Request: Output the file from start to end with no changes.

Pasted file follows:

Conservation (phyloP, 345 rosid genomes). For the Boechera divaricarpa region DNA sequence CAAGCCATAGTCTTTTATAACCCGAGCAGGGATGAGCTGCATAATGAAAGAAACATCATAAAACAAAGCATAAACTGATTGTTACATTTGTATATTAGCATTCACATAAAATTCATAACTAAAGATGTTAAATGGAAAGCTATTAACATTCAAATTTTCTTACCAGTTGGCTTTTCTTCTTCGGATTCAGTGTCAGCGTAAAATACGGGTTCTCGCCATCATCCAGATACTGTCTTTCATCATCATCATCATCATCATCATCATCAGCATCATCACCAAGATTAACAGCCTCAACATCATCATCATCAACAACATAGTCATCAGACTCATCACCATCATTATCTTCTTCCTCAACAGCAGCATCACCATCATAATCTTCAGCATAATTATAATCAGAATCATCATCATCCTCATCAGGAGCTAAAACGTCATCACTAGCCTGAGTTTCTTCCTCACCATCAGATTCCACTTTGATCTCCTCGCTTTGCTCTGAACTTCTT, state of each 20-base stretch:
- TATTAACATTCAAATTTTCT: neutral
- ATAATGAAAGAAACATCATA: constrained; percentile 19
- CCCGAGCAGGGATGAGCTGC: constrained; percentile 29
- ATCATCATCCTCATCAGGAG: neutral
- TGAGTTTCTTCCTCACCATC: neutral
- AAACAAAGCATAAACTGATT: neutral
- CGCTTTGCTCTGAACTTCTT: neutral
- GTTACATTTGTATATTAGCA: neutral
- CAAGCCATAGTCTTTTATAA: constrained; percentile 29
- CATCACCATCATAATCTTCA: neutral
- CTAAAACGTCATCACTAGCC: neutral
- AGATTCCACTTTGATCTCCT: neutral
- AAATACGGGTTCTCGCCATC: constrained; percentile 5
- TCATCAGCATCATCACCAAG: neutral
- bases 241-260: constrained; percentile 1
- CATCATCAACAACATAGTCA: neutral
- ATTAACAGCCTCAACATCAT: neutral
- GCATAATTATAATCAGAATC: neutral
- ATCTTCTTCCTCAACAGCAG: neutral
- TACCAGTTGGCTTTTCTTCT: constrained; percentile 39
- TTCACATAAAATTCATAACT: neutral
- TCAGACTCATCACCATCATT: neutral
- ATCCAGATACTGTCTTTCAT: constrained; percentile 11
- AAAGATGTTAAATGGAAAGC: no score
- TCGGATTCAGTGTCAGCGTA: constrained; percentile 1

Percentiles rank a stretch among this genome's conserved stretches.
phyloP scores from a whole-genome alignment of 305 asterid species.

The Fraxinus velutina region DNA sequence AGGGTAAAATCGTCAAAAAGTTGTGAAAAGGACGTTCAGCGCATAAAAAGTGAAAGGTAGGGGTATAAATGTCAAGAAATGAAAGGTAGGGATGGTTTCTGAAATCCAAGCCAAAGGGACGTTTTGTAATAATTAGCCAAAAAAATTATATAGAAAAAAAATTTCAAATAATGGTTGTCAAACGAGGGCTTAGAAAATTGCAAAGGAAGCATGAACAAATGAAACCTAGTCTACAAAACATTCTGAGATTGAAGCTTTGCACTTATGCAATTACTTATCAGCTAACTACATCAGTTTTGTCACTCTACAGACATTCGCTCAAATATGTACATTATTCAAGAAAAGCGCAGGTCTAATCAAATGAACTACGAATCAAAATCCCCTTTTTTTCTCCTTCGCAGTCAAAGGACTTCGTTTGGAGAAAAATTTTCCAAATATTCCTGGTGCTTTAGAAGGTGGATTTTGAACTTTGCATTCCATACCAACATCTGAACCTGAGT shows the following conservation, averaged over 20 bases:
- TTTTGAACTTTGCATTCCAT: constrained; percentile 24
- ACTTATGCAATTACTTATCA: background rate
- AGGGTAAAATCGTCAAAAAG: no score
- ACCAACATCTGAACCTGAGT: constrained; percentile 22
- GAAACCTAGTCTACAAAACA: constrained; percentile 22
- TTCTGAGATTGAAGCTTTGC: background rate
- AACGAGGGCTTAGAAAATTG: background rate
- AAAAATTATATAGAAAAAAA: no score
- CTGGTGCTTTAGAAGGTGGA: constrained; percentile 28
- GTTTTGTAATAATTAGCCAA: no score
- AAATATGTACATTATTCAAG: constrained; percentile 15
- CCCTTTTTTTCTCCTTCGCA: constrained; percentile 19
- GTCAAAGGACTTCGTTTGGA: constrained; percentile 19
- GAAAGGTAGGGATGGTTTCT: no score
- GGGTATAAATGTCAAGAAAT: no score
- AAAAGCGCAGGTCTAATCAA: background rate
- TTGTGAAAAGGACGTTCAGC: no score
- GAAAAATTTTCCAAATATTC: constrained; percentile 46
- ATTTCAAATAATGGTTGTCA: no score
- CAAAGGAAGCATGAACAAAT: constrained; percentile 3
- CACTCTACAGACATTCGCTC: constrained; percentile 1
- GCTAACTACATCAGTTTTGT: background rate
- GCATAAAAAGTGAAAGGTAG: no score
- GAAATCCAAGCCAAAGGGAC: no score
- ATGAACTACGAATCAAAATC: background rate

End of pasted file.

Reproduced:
Conservation (phyloP, 345 rosid genomes). For the Boechera divaricarpa region DNA sequence CAAGCCATAGTCTTTTATAACCCGAGCAGGGATGAGCTGCATAATGAAAGAAACATCATAAAACAAAGCATAAACTGATTGTTACATTTGTATATTAGCATTCACATAAAATTCATAACTAAAGATGTTAAATGGAAAGCTATTAACATTCAAATTTTCTTACCAGTTGGCTTTTCTTCTTCGGATTCAGTGTCAGCGTAAAATACGGGTTCTCGCCATCATCCAGATACTGTCTTTCATCATCATCATCATCATCATCATCATCAGCATCATCACCAAGATTAACAGCCTCAACATCATCATCATCAACAACATAGTCATCAGACTCATCACCATCATTATCTTCTTCCTCAACAGCAGCATCACCATCATAATCTTCAGCATAATTATAATCAGAATCATCATCATCCTCATCAGGAGCTAAAACGTCATCACTAGCCTGAGTTTCTTCCTCACCATCAGATTCCACTTTGATCTCCTCGCTTTGCTCTGAACTTCTT, state of each 20-base stretch:
- TATTAACATTCAAATTTTCT: neutral
- ATAATGAAAGAAACATCATA: constrained; percentile 19
- CCCGAGCAGGGATGAGCTGC: constrained; percentile 29
- ATCATCATCCTCATCAGGAG: neutral
- TGAGTTTCTTCCTCACCATC: neutral
- AAACAAAGCATAAACTGATT: neutral
- CGCTTTGCTCTGAACTTCTT: neutral
- GTTACATTTGTATATTAGCA: neutral
- CAAGCCATAGTCTTTTATAA: constrained; percentile 29
- CATCACCATCATAATCTTCA: neutral
- CTAAAACGTCATCACTAGCC: neutral
- AGATTCCACTTTGATCTCCT: neutral
- AAATACGGGTTCTCGCCATC: constrained; percentile 5
- TCATCAGCATCATCACCAAG: neutral
- bases 241-260: constrained; percentile 1
- CATCATCAACAACATAGTCA: neutral
- ATTAACAGCCTCAACATCAT: neutral
- GCATAATTATAATCAGAATC: neutral
- ATCTTCTTCCTCAACAGCAG: neutral
- TACCAGTTGGCTTTTCTTCT: constrained; percentile 39
- TTCACATAAAATTCATAACT: neutral
- TCAGACTCATCACCATCATT: neutral
- ATCCAGATACTGTCTTTCAT: constrained; percentile 11
- AAAGATGTTAAATGGAAAGC: no score
- TCGGATTCAGTGTCAGCGTA: constrained; percentile 1

Percentiles rank a stretch among this genome's conserved stretches.
phyloP scores from a whole-genome alignment of 305 asterid species.

The Fraxinus velutina region DNA sequence AGGGTAAAATCGTCAAAAAGTTGTGAAAAGGACGTTCAGCGCATAAAAAGTGAAAGGTAGGGGTATAAATGTCAAGAAATGAAAGGTAGGGATGGTTTCTGAAATCCAAGCCAAAGGGACGTTTTGTAATAATTAGCCAAAAAAATTATATAGAAAAAAAATTTCAAATAATGGTTGTCAAACGAGGGCTTAGAAAATTGCAAAGGAAGCATGAACAAATGAAACCTAGTCTACAAAACATTCTGAGATTGAAGCTTTGCACTTATGCAATTACTTATCAGCTAACTACATCAGTTTTGTCACTCTACAGACATTCGCTCAAATATGTACATTATTCAAGAAAAGCGCAGGTCTAATCAAATGAACTACGAATCAAAATCCCCTTTTTTTCTCCTTCGCAGTCAAAGGACTTCGTTTGGAGAAAAATTTTCCAAATATTCCTGGTGCTTTAGAAGGTGGATTTTGAACTTTGCATTCCATACCAACATCTGAACCTGAGT shows the following conservation, averaged over 20 bases:
- TTTTGAACTTTGCATTCCAT: constrained; percentile 24
- ACTTATGCAATTACTTATCA: background rate
- AGGGTAAAATCGTCAAAAAG: no score
- ACCAACATCTGAACCTGAGT: constrained; percentile 22
- GAAACCTAGTCTACAAAACA: constrained; percentile 22
- TTCTGAGATTGAAGCTTTGC: background rate
- AACGAGGGCTTAGAAAATTG: background rate
- AAAAATTATATAGAAAAAAA: no score
- CTGGTGCTTTAGAAGGTGGA: constrained; percentile 28
- GTTTTGTAATAATTAGCCAA: no score
- AAATATGTACATTATTCAAG: constrained; percentile 15
- CCCTTTTTTTCTCCTTCGCA: constrained; percentile 19
- GTCAAAGGACTTCGTTTGGA: constrained; percentile 19
- GAAAGGTAGGGATGGTTTCT: no score
- GGGTATAAATGTCAAGAAAT: no score
- AAAAGCGCAGGTCTAATCAA: background rate
- TTGTGAAAAGGACGTTCAGC: no score
- GAAAAATTTTCCAAATATTC: constrained; percentile 46
- ATTTCAAATAATGGTTGTCA: no score
- CAAAGGAAGCATGAACAAAT: constrained; percentile 3
- CACTCTACAGACATTCGCTC: constrained; percentile 1
- GCTAACTACATCAGTTTTGT: background rate
- GCATAAAAAGTGAAAGGTAG: no score
- GAAATCCAAGCCAAAGGGAC: no score
- ATGAACTACGAATCAAAATC: background rate